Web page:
MooTools 1.2 OpenLinks Plugin

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I often incorporate tools into my customers' websites that allow them to have some control over the content on their website. When doing so, I offer some tips to my clients to help them keep their website in good shape. One of the tips I tell my customer is "whenever you create links to PDFs, Excel XLS', Word DOCs, or JPG/GIF/PNG images, make the link open in a new window." Unfortunately, my customers don't always follow this guideline.

In an effort to correct their mistakes, I've created a MooTools class that analyzes links on the page and adds a target attribute when necessary.

The Usage

window.addEvent('domready', function() {
var olinks = new OpenLinks(['doc','pdf','xls','jpg','gif','png'],1,'_that_window','no-target');

The class takes four arguments:

  • file_extensions: an array of file extensions you would like to open in a new/specified window. Add file extensions without the '.' and lower-cased.
  • override_targets: boolean, representing whether you want an anchor's "target" attribute to be overidden
  • target: string, defaults to "_blank" if none provided
  • no_class: if you don't want a link's target attribute set, add your custom class to those links.

As you can see in the code example above, I want the following file extensions to open in a window named "_that_window": Word DOCs, PDFs, XLS files, JPGs, GIFs, and PNGs. Links with the class no-target are not modified, even if the file extension is a match.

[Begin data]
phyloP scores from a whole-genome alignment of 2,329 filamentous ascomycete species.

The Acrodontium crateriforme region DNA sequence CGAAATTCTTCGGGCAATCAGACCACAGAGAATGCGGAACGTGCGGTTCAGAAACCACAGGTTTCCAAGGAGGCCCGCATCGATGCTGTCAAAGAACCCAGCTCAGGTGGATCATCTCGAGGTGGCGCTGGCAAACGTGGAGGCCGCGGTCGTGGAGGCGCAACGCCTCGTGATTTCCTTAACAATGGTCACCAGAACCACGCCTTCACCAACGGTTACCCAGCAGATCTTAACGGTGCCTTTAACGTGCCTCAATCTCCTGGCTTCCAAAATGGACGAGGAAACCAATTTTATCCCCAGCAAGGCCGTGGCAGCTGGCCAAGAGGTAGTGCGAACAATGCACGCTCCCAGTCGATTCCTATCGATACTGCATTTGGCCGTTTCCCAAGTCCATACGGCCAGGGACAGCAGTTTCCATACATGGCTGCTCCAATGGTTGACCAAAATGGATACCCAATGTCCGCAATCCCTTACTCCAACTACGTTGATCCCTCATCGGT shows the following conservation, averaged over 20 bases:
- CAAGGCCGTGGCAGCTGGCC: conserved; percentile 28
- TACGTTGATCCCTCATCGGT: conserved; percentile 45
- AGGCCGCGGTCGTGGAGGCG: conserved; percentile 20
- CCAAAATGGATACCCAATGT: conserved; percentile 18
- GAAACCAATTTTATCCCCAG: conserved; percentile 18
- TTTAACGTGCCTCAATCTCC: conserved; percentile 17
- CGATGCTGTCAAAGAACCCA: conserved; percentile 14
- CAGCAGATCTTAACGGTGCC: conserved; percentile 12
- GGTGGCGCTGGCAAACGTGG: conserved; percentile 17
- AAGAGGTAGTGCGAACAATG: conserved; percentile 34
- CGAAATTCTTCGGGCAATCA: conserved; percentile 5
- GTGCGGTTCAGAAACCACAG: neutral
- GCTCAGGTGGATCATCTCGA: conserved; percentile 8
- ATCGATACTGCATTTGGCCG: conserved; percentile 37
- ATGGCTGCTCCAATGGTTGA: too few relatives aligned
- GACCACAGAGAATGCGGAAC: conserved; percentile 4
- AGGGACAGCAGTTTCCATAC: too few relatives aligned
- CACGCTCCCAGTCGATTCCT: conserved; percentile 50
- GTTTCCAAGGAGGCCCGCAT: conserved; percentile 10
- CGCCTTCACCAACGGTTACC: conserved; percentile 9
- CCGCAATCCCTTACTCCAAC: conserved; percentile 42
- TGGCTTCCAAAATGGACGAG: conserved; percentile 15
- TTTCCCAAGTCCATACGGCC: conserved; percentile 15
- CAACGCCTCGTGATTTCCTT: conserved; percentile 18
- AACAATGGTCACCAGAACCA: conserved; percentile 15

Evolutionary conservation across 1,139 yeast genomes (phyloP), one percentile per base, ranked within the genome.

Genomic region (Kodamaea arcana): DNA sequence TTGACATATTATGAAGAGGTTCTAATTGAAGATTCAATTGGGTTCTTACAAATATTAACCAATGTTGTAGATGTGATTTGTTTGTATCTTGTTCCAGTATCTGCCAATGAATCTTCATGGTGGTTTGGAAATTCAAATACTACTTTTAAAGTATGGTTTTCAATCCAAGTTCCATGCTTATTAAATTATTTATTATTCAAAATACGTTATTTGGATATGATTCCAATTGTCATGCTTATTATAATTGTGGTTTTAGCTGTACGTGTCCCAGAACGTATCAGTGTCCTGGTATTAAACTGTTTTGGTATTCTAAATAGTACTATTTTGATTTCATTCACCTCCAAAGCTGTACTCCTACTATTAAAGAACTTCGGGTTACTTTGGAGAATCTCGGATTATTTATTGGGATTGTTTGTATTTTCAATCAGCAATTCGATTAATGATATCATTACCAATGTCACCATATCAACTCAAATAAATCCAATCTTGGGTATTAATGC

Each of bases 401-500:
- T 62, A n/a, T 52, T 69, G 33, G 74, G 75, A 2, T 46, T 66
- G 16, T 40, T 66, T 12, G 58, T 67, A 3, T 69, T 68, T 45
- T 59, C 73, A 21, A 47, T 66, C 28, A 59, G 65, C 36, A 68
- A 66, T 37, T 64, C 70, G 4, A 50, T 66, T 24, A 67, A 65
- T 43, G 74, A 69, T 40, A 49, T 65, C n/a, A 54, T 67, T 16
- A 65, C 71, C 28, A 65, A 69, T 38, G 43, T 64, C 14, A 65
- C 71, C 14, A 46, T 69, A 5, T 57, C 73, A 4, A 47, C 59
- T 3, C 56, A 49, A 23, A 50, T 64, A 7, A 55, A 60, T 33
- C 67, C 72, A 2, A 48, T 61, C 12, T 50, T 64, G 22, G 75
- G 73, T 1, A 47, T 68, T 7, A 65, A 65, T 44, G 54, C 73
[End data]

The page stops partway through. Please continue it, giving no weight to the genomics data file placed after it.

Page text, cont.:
The Moo JavaScript

var OpenLinks = new Class({
initialize: function(file_extensions,override_targets,target,no_class) {

//analyze all anchors
$$('a').each(function(el) {

//check each href for case-insensitive file extensions
var str = el.get('href');
var ext = str.substring(str.lastIndexOf('.') + 1,str.length)
if(file_extensions.contains(ext.toLowerCase()) && ((override_targets || !el.get('target')) && !el.hasClass(no_class + '')))
el.setProperty('target',target ? target : '_blank');

The Flow

For every link in the document, I extract the file extension. If the link's file extension is in the array of marked file extensions...and the link's target can be overridden or the link doesn't have a target set...and the link doesn't have the specified class...the link is then modified. It's that simple!

Click here to view an example of the class in use.

Click here to download the class in an external .js file.


I'd initially built the class to use more specific CSS selectors:

a[href$='.pdf'], a[href$='.jpg'], a[href$='.doc']//...

The problem with doing this is that the above method doesn't allow for case-insensitiveness. For example, "pdf" would match but "PDF" would not.


MooTools dev digitarald caught wind of my class and coded the following JavaScript to make the class' code a bit shorter:

// a lovely fast case-insensitive regexp build from file extensions
var rex = new RegExp('\\.(?:' + file_extensions.join('|') + ')$', 'i');
// href und target sind native properties for links, no get() needed
// no_class is now a required parameter
target = target || '_blank';
$$('a[href]:not(.' + no_class + ')').each(function(el) {
  if ((force || ! && rex.test(el.href)) = target;